The Scotch-Tape X-Ray Machine

I hope I didn’t miss a thread about this already, but this seems to be something we should properly evaluate. A couple of guys at UCLA have set up a mechanism that uniformly peels scotch tape at ordinary speeds (3-5 cm/s) in a vacuum and discovers copious quantities of x-rays are emitted (enough to actually expose dental x-ray film).

Short article in Wired

Video with explanation

My BS meter is pegged on this, but the video looks convincing, and if light can be visibly emitted by peeling tape in the dark, perhaps x-rays could be similarly emitted in a vacuum where static voltage would undoubtedly be much higher. Is there really a plausible mechanism for this?

The proposed mechanism is something like this:

Although the details are unclear:

From here: www.news.com.au

Seems plausible to me, though wonderously unexpected and fascinating.

One way to think about it, is that as the tape pulls away from the roll, it creates a tiny bit of static electricity. Possibly because of the geometry, the static charge builds up until it ‘sparks’ across a tiny gap between the roll and the peeled tape. In a vacuum, the spark is a little different than in the atmosphere, and so it sets off some X-rays.

If, in fact, this is a hoax, using Nature as a medium or a facsimile of Nature, it is worthy of high praise for its quality. That is, after all, a highly regarded journal. Seems legit to me, and I have absolutely no credentials.

There was a thread on this in the past week. Search on scotch tape, not sure if it was in GQ.

Thanks, I just found it in MPSIMS. Not much to that thread - I was hoping someone might be able to provide an explanation that was a bit more technical. Is this K-shell emission, or something else? It does not seem to be the Bremsstrahlung process and is almost certainly not synchrotron radiation.

I’m sure it is not the Bremsstrahlung process! Are you crazy??? That would require positron emission x-rays in the frammis zone, which is not consistent with the gezornenblatt hypothesis. Definitely not Bremsstrahlung.

Bremsstrahlung. Puleeeze!

This was recently discussed on CBC’s Quirks & Quarks. If anyone is interested, the interview with Dr. Carlos Camara of UCLA is available for download.

>It does not seem to be the Bremsstrahlung process

Gee, I figured it probably was. “Static” electricity - I mean, triboelectrically generated electricity - can and did run the older X-ray machines. Having a spark in open air would be less efficient and harder to control, but it should certainly work. By “copious amounts” I think we mean pretty tiny power, much much less than a watt. I don’t know if there is a mechanism other than sparks, but if there are sparks, well, why not? The electrons still have to slow down at the end.

I don’t see how there would be any shells involved; I picture radiation like the continuum part of the X-Ray spectrum emitted by a tube.

Hell, some dumb old rocks emit what would be called X-Rays if they came from an X-Ray machine (the definitions of gamma and X radiation include the origins of the photons, but a photon of a particular energy could be either unless you know its history). It is hard to make nice powerful sharp well controlled X-Rays for medical purposes, but it’s not that hard to make just ANY old X-Ray.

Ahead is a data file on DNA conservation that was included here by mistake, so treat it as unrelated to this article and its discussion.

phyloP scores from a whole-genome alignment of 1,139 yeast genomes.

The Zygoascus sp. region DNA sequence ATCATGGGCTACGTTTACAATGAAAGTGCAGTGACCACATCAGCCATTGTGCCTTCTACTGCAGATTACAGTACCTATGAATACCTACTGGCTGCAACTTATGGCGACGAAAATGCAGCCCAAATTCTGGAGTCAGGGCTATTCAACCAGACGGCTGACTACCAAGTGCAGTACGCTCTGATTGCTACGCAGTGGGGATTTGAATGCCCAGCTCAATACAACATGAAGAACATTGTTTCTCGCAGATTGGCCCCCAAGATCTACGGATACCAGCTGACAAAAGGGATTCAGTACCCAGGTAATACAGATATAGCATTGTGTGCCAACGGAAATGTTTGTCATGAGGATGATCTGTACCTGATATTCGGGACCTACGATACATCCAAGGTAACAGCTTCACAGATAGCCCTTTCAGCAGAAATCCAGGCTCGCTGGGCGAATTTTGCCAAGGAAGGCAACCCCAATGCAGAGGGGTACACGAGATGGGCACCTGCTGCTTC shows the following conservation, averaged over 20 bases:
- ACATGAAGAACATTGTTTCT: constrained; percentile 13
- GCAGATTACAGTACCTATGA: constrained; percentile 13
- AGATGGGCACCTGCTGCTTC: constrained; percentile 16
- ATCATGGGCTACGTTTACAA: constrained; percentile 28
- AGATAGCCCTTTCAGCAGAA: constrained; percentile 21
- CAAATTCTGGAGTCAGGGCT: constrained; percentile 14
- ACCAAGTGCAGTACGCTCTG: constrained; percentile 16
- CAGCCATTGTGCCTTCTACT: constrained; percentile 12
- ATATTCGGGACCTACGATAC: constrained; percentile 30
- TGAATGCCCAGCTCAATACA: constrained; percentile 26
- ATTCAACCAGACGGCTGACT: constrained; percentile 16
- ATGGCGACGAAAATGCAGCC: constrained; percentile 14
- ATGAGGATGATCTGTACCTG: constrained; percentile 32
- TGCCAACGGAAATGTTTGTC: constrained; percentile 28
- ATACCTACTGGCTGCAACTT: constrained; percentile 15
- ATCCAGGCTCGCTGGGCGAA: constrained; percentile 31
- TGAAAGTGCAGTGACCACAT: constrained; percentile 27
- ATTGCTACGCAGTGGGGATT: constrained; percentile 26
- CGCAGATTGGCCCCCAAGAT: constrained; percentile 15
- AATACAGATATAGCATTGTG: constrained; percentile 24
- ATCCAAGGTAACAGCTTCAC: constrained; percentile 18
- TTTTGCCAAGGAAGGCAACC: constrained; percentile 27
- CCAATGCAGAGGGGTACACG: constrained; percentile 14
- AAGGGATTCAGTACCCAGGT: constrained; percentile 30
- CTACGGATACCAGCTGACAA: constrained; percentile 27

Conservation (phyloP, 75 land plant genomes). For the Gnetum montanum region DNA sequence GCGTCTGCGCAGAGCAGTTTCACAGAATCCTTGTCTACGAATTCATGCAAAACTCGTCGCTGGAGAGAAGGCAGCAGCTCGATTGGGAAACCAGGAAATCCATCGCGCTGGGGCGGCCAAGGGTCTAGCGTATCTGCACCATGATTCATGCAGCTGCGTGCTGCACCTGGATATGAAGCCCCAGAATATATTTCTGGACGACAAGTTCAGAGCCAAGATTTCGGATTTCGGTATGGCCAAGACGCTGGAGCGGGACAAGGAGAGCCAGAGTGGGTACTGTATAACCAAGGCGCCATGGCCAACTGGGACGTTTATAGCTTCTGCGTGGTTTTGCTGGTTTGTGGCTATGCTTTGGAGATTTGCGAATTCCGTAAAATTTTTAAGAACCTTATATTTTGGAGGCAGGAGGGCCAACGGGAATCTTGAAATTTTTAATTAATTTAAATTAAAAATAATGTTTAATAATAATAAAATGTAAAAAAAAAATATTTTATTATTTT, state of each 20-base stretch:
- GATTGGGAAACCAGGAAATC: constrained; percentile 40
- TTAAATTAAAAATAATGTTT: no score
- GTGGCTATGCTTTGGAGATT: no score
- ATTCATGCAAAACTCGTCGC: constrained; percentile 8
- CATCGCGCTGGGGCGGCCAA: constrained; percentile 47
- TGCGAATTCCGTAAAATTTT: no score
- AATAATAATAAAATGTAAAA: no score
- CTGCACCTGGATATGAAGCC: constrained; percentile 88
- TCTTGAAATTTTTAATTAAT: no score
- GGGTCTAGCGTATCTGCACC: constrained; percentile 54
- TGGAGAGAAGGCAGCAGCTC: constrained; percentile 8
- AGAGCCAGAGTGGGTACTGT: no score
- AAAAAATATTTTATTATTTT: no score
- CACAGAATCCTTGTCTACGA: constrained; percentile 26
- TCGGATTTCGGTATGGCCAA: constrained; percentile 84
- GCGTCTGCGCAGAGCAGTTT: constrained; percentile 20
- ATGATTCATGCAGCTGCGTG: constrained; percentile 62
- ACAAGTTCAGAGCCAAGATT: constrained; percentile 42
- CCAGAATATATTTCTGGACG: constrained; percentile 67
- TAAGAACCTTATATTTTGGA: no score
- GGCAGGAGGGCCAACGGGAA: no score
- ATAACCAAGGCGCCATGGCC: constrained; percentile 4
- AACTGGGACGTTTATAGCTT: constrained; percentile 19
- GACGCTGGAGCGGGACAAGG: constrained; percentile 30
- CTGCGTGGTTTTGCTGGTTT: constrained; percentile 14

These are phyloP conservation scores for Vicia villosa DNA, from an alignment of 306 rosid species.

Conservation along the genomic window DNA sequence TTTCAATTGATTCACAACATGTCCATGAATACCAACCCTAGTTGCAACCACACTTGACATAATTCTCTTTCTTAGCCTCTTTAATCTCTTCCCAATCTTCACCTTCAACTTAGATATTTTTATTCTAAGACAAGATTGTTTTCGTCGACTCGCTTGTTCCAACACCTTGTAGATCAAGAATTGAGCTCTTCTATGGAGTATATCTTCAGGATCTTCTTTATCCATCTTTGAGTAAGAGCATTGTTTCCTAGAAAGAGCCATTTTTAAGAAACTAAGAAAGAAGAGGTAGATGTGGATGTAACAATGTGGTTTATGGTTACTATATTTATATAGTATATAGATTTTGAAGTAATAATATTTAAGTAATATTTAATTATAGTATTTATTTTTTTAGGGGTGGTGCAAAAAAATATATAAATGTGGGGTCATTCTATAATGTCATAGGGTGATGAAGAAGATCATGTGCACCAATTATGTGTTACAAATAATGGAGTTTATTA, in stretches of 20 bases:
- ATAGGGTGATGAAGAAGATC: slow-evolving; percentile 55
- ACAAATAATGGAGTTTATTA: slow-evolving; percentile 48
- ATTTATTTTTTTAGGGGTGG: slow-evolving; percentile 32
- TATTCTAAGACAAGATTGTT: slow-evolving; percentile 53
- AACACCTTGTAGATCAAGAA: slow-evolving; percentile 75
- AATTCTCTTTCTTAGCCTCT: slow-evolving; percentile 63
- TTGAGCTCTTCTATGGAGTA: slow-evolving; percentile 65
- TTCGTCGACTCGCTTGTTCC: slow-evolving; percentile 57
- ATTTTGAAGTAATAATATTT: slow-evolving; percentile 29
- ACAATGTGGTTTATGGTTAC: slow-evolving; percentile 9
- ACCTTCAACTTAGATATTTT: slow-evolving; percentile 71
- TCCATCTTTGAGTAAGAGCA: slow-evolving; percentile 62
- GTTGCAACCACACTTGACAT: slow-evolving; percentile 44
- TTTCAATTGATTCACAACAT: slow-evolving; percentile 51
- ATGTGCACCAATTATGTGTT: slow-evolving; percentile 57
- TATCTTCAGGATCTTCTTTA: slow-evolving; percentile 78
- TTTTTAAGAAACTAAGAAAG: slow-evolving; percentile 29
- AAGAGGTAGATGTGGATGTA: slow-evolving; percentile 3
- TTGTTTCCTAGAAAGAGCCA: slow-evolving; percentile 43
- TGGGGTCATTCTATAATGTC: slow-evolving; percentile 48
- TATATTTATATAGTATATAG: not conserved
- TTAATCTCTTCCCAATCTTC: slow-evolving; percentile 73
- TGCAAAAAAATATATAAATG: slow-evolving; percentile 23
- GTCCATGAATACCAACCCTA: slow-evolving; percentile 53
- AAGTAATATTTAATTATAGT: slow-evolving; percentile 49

You’re a few days late:

I glanced at the paper, and it took me a second to understand that the unfamiliar abbrevation they used to describe average power meant nanoWatts. [That’s the average power including both the ‘sparks’ and the time between ‘sparks’; the average power during a ‘spark’ is about 0.1 Watt]

I haven’t read any technical info on this finding (anyone got a link to the actual paper?) but I would have guessed that it’s mostly K or L shell emission. Those are usually dominant in low-energy (soft X-ray) electron impact X-ray sources.

I think photons indirectly created by nuclear decay (e.g. alpha particles hitting nearby atoms) are legitimate X-rays.

The wired article has a link to the Nature website, which has the paper (I think the Wired link says something like ‘more video from Nature’).
I think the paper says that a negative charge builds up on the adhesive as it separates (or vice versa) and electrons are accelerated across the gap between the unwound adhesive and the tape still on the roll. The electron’s KE is then converted to X-rays when it hits the roll. I assume in the presence of air, the electrons are slowed enough by collisions with air molecules that there’s not enough KE for X-rays to be produced (only visible light).

[quote=“Jas09, post:2, topic:469796”]

The proposed mechanism is something like this:

My old friend triboluminescence! Easily demonstrated by cracking wintergreen Lifesaver’s with pliers in the dark. I also read somewhere (in CRC?) that you can get it from uranium nitride (or nitrate, I forget).

I’ve also seen visible light emitted when pulling open the adhesive-lined packaging of certain bandages; again, in the dark. I didn’t expect X-Rays, though.

I don’t remember what I was trying to bandage in the dark.

I used to work in a darkroom. The tape at the end of a roll of film would give off a greenish light when I peeled it off the spool.